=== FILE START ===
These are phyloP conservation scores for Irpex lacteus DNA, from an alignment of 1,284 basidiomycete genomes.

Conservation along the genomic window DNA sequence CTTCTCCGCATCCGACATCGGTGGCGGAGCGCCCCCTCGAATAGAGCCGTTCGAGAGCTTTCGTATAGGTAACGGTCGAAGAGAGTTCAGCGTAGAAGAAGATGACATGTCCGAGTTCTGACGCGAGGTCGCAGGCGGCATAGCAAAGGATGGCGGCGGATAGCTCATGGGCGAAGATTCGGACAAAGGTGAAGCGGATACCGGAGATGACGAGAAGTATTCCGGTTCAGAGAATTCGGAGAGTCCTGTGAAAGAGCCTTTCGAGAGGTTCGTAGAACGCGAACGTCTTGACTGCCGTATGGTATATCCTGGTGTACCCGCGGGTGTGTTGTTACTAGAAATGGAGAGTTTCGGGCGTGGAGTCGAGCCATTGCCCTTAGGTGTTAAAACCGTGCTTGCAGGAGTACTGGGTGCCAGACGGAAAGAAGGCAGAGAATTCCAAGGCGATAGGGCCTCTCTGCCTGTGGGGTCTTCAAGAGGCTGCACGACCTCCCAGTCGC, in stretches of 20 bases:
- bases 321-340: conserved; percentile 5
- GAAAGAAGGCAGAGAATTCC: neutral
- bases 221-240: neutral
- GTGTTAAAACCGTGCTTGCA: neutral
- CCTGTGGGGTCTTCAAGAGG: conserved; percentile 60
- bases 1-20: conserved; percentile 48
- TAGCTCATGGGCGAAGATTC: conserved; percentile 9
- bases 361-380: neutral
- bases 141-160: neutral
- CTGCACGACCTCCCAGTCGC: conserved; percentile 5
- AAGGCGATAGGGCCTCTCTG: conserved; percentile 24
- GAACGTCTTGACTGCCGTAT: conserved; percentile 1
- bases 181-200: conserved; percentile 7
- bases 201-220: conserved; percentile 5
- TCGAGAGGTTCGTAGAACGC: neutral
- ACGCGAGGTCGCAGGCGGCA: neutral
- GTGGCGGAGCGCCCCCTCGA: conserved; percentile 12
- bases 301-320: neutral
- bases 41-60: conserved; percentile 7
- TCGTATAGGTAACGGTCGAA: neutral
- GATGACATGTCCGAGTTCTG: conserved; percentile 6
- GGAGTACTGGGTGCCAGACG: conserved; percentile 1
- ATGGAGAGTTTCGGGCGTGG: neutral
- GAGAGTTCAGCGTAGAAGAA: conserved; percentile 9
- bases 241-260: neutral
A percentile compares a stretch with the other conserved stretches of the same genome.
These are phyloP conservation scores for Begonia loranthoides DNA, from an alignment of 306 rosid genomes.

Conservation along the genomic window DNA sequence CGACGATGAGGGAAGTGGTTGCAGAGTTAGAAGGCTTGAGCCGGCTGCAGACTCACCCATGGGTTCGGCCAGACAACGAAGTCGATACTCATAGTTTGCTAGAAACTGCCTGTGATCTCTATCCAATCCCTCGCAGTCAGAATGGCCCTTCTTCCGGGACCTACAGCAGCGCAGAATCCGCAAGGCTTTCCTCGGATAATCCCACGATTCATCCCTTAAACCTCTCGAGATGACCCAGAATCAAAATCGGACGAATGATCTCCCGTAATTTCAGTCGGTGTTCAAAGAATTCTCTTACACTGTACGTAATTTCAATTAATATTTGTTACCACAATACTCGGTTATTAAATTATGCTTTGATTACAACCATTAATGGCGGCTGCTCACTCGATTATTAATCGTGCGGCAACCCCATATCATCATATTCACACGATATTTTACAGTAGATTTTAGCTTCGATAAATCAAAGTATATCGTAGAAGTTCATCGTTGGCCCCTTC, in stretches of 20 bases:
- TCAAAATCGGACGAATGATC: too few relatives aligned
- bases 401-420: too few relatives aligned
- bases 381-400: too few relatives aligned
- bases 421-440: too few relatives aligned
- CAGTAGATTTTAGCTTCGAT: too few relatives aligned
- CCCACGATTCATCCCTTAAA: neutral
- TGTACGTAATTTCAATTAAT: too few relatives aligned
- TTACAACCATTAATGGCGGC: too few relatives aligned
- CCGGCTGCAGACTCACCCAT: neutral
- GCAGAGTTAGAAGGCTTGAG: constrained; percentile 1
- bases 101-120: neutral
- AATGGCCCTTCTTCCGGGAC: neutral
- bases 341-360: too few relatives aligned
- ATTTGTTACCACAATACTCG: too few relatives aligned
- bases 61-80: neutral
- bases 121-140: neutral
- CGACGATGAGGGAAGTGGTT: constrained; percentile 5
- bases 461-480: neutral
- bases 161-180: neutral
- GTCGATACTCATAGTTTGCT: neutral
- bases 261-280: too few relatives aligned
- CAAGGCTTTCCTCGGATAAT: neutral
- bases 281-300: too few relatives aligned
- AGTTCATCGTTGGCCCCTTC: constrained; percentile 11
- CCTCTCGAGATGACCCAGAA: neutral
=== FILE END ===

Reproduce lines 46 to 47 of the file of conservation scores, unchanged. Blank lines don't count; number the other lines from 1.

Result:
- bases 121-140: neutral
- CGACGATGAGGGAAGTGGTT: constrained; percentile 5